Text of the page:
The completed bike just before my test ride at the shop. The bike rode wonderfully and had a very quick turn-in. The bike is very soft when it comes to vibration damping and the new brakes work great with the old levers.
Here she is enjoying the new ride. I got great feedback for my efforts.
Sunday, May 30, 2010
I had the opportunity to obtain a full carbon frame for Keesha at a VERY bargain basement price. So I am going to pull everything off her current bike and build up the new frame. This is an exciting thing for me as I have never built a bike from the frame up before and a flat-bar carbon road bike will be COOL!
I will start this project on Tuesday June, 1.
Saturday, January 30, 2010
We were completely fed up with the lack of quality furniture being sold as "high-end" in every store. Time and time again we looked at TV credenzas priced over $1000 for vinyl wrapped particle board. Needless to say it was all junk. My dad has been doing woodworking for a few years now and has a shop that rivals those found on the how-to TV shows. My dad is, however, difficult to work with and I had to demand the design not be compromised in any way. The general shape was easily agreed to but the real challenge was convincing my dad to make the two vertical shelf supports instead of one bowing shelf. As you can see from the photos the project came out wonderfully and was well worth the time and effort. The time spent with my dad was also invaluable and some of the most fun we've had together in years. I learned so much doing this and I can't wait to do the next project with him. Most likely it will be rebuilding the rear porch.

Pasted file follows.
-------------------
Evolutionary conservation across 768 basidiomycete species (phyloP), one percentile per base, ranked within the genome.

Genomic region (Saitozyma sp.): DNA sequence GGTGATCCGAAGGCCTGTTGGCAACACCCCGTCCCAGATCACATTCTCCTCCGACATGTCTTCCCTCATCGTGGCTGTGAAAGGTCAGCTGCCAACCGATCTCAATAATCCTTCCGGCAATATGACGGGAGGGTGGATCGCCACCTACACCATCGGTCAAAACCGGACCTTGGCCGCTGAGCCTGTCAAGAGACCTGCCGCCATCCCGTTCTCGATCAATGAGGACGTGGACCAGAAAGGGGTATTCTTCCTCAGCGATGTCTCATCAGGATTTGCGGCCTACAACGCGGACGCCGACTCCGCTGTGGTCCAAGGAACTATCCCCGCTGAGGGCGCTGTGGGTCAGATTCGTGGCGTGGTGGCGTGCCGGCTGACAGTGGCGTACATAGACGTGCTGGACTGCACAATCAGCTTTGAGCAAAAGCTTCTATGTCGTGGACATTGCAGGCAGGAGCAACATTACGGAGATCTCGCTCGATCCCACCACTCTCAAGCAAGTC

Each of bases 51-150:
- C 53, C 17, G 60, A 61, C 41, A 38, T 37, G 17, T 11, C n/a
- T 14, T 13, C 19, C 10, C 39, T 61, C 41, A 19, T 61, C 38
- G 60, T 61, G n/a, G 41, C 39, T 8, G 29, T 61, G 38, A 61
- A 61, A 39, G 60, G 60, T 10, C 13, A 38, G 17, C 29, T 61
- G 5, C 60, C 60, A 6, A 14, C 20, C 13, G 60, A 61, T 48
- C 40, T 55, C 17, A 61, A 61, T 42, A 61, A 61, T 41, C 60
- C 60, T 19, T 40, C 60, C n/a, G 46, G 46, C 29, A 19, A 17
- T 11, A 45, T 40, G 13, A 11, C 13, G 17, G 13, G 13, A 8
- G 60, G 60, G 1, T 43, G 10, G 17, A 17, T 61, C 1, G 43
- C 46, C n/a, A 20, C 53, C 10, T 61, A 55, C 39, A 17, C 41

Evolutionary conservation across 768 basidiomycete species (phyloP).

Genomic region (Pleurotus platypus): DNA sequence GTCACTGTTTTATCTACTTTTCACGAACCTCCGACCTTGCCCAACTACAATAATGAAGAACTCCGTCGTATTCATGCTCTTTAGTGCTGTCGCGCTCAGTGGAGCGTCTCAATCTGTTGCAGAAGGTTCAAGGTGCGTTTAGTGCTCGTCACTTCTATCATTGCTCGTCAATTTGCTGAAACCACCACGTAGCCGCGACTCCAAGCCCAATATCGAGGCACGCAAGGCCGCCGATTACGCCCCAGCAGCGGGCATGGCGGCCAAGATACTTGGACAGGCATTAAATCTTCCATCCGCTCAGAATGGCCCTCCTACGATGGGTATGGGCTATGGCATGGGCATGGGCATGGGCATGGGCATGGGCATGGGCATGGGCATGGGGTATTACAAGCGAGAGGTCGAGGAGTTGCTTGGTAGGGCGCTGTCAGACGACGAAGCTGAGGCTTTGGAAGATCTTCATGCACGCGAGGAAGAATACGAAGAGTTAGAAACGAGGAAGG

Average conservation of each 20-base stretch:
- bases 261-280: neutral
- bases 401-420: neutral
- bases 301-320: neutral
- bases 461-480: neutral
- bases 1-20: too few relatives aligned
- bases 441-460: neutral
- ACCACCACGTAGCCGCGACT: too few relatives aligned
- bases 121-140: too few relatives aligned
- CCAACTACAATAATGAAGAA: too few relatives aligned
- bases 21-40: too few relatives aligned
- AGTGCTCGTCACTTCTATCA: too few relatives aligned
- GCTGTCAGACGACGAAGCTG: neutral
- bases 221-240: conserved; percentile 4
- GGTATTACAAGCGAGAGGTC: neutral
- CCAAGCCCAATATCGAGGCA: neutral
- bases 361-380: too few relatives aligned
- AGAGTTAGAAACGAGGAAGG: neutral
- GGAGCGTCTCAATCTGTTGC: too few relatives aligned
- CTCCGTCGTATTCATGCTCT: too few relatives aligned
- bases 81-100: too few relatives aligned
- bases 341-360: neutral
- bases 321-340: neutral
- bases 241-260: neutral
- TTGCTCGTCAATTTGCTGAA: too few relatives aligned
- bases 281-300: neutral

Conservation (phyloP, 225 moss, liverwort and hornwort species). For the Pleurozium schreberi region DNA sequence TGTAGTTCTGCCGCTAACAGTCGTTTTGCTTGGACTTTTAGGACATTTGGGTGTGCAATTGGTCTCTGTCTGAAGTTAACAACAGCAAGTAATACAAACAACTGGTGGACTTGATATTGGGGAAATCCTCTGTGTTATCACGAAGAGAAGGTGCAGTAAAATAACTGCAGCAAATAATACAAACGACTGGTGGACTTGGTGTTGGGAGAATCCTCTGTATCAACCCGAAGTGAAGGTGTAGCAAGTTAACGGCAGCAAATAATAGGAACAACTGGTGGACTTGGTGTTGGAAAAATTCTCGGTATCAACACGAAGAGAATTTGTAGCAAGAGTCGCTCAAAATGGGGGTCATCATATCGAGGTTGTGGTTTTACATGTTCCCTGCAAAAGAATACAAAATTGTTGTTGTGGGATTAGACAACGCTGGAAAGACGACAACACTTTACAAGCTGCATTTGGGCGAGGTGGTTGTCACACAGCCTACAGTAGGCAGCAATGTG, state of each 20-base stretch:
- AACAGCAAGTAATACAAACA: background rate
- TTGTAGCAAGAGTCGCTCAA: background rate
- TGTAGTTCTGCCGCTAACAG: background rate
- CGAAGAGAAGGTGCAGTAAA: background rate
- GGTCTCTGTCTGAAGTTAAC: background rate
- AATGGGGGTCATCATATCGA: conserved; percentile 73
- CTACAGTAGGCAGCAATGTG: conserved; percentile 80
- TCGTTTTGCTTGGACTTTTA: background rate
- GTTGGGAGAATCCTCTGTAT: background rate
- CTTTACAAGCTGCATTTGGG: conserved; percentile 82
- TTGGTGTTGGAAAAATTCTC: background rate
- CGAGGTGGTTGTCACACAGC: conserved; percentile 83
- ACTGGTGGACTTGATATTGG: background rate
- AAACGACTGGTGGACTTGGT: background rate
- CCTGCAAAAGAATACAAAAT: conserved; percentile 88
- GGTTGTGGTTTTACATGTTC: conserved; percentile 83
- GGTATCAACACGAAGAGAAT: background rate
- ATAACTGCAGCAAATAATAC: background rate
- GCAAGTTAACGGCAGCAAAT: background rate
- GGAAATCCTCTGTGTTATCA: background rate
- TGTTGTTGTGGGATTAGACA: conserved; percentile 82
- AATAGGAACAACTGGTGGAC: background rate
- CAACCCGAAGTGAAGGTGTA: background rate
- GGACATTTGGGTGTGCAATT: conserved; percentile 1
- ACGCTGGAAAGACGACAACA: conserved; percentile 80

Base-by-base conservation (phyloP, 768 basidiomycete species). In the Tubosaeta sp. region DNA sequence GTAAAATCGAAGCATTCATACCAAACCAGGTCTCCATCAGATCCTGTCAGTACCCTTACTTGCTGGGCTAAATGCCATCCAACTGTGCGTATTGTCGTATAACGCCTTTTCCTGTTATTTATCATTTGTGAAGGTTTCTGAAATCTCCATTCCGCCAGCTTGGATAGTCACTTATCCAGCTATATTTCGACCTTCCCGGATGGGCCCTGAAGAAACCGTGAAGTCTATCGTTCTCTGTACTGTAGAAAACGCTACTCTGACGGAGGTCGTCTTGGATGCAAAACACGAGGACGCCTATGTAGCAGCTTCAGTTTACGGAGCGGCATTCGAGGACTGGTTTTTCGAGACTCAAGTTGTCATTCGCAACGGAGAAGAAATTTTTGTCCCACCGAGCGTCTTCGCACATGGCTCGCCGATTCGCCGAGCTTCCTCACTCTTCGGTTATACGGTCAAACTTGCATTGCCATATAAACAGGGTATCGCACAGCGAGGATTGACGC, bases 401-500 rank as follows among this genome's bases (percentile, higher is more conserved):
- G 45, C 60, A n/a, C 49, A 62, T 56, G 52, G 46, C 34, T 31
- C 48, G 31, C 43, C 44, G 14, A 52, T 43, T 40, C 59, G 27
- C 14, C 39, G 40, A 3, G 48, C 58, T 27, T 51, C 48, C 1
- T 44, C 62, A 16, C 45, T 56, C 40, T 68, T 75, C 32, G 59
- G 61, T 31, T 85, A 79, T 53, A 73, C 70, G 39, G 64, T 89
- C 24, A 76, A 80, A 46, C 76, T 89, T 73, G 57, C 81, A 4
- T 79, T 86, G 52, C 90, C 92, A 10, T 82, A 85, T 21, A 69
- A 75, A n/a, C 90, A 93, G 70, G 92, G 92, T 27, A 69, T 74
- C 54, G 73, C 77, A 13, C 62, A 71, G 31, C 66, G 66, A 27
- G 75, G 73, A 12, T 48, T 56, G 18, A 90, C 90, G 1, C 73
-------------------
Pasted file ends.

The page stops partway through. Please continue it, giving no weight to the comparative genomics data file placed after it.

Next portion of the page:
I really liked the look of moderately stained cherry and given the cost we decided for that wood. With all the materials the cost of this project is around $250. That is less than even the most economical (read cheap) credenzas and shelving units from the big box stores. This includes the reactive cooling fan setup that switches on with the amplifier and cable box to keep them cool.
This project was completed in January of 2010.
My dad is showing me how to cut tenants.
All frame boards are cut.
Splitting planks for the sides.
Splitting more planks.
The side pieces are glued on the edge and placed in clamps.
Each thick piece of wood yielded two side panel pieces suitable for gluing.
Here are the sides of the credenza completed and drying in clamps.
The rear of the credenza drying in clamps.
I decided to remake the particle wood speaker stands at the same time so they would match the credenza. Here is the stained top of one stand.
Here are all pieces of the stand stained and drying.
Test fitting the body of the credenza.
The top is 1" thick and is made of three large planks of cherry.
The back panel has been stained and is drying.
The face frame drying.
The sides are completed and waiting final assembly.
Multiple clamps put pressure everywhere to hold the glue during final assembly.
A total of ten pipe clamps were used just on the body during drying.
Here is the credenza nearly complete. The stain has been finished and it is awaiting polyurethane.
Loaded with our gear and playing movies. Our solid cherry credenza will last a lifetime.